It’s still National Walking Month, when everyone is encouraged to get out and increase the amount of walking they do. We don’t all have lovely countryside to walk around so inevitably some of our walks are a bit mundane. Over the last few months I’ve been working with an organisation called World Walking that encourages people, especially in groups, to make their regular walks more interesting by giving them challenges. It’s organised by Duncan Galbraith. The World Walking website includes a collection of virtual walks to and around a variety of locations, some fairly ordinary, some very exotic. Individuals and groups feed in the amount of walking they’ve done and they can see how far they have gone on their virtual walk, passing points of interest on the way. In fact I’m told that Duncan’s local walking group, the Inverclyde Globetrotters have, just this week, completed a virtual walk to the moon!
Duncan contacted me last year and asked me if I’d like to create a Shakespeare walk for the site, and it went live earlier this year. It’s one of the shortest as it begins from Mary Arden’s Farm in Wilmcote, passes Anne Hathaway’s Cottage and then walks around Stratford-upon-Avon visiting places Shakespeare would have known.
Shakespeare’s characters often wish they were somewhere else and try to think themselves there. Left in Egypt, Cleopatra wonders where Antony is and what he’s doing, and Richard II tries to think himself out of prison.
Shakespeare also mentions the idea of taking journeys in your mind. In sonnet 27 he talks about how, even after a tiring journey, the mind keeps on working on its own:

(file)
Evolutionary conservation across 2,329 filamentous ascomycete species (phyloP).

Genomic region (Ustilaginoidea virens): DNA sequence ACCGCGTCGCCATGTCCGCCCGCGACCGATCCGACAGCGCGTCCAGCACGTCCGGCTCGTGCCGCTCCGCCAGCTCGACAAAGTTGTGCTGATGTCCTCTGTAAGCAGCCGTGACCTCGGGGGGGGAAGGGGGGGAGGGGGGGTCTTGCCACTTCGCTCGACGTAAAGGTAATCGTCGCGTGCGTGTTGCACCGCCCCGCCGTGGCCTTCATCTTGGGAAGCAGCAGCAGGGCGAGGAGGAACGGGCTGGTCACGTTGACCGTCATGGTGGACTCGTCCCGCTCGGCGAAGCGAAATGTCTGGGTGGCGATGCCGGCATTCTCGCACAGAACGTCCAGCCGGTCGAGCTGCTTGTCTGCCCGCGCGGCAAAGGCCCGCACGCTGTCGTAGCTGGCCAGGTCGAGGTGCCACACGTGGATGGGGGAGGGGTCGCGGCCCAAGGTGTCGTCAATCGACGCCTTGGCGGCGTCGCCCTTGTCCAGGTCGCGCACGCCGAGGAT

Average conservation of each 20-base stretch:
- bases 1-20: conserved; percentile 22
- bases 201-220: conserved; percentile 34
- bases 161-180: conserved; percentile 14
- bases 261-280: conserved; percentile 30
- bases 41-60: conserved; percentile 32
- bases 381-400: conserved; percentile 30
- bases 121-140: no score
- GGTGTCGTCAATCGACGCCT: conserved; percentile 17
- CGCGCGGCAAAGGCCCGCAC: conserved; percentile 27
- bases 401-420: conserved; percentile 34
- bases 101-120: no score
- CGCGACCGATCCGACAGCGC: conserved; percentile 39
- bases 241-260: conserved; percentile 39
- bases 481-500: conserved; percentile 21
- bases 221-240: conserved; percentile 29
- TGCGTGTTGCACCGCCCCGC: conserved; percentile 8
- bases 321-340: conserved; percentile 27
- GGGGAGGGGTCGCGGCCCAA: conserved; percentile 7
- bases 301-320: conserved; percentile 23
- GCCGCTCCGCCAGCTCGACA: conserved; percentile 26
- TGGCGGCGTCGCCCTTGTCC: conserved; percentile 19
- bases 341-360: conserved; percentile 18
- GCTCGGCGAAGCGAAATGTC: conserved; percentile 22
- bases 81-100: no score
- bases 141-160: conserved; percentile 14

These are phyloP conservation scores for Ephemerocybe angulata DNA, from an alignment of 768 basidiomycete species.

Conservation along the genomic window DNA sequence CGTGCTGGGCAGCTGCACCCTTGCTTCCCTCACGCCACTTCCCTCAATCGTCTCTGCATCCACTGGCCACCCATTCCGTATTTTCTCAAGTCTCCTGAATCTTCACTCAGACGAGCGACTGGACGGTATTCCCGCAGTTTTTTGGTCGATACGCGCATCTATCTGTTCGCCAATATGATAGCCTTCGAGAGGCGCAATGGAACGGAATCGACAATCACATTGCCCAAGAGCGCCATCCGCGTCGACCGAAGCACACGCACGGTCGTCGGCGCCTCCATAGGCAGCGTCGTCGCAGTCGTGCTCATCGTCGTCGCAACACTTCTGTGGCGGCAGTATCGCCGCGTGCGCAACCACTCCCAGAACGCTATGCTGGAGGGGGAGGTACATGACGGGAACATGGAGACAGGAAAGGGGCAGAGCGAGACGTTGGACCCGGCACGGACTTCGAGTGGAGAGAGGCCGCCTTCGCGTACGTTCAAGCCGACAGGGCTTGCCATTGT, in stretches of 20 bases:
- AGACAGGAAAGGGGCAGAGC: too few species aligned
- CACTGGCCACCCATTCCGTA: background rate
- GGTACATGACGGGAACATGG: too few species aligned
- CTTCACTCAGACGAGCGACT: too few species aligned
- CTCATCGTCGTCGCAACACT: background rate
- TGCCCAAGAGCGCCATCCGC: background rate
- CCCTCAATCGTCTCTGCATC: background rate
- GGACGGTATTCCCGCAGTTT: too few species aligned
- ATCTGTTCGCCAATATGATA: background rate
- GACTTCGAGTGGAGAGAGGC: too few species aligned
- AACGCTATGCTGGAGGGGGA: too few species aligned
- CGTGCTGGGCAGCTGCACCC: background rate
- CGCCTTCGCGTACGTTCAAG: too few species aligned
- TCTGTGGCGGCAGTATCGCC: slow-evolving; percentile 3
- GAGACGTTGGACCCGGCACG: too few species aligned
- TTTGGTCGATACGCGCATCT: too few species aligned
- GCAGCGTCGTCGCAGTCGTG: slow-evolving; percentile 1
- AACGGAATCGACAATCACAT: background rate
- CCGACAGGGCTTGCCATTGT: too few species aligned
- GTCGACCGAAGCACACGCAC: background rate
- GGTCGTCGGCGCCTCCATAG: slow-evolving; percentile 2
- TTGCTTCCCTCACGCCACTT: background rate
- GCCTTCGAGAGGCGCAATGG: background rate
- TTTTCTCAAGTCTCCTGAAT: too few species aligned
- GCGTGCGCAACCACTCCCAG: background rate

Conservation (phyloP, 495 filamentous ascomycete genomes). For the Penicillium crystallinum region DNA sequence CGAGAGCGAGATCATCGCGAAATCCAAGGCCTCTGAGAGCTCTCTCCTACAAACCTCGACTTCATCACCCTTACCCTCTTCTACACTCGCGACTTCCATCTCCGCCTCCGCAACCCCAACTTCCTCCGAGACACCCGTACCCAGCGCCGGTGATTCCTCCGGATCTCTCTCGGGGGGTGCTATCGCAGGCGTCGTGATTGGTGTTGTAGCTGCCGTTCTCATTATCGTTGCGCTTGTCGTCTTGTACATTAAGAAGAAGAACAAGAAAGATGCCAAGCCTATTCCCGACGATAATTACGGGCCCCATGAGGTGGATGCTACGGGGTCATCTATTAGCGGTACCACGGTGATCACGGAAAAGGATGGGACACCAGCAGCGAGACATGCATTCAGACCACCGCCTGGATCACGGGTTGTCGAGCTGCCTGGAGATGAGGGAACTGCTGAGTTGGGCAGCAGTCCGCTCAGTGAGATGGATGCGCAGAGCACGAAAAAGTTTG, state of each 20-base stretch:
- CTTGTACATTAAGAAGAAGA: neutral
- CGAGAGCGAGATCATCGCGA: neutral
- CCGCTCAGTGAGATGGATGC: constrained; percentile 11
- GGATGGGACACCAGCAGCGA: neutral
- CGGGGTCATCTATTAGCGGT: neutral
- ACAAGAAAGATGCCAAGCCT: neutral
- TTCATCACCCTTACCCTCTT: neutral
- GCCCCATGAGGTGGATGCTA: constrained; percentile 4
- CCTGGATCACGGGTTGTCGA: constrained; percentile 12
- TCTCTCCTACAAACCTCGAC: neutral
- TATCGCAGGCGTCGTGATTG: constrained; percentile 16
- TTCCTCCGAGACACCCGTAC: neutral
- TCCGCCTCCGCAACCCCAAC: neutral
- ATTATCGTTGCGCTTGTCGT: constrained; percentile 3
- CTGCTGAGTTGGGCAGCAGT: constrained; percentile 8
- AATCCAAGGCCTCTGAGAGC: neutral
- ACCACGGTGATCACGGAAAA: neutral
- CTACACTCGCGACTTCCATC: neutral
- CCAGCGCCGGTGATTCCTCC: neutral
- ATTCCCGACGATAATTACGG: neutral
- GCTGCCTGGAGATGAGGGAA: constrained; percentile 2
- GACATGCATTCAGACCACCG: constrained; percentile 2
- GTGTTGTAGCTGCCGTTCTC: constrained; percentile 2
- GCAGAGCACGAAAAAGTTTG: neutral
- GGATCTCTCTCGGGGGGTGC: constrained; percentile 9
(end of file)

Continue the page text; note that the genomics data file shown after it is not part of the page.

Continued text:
Weary with toil, I haste me to my bed,
The dear repose for limbs with travel tired;
But then begins a journey in my head,
To work my mind, when body’s work’s expired:
For then my thoughts, from far where I abide,
Intend a zealous pilgrimage to thee,
And keep my drooping eyelids open wide,
Looking on darkness which the blind do see
Save that my soul’s imaginary sight
Presents thy shadow to my sightless view,
Which, like a jewel hung in ghastly night,
Makes black night beauteous and her old face new.
Lo! thus, by day my limbs, by night my mind,
For thee and for myself no quiet find.
Imagination is powerful, but it can’t really substitute for experience. Also in Richard II, Bolingbroke, facing banishment, recognises that the imagination can’t prevent us from being where we are.
O, who can hold a fire in his hand
By thinking on the frosty Caucasus?
Or cloy the hungry edge of appetite
By bare imagination of a feast?
Or wallow naked in December snow
By thinking on fantastic summer’s heat?
And in As You Like It Orlando voices his frustration after thinking he hs been wooing a boy instead of his love Rosalind, “I can live no longer by thinking”.
Of course, most of the walks on the site, unlike the walk to the moon, could actually be done as walks and this is certainly the case with my Shakespeare walk. In fact it’s short enough to do in a day, either virtually by walking round your own local park, or in reality. I hope that for National Walking Month you’ll have a go.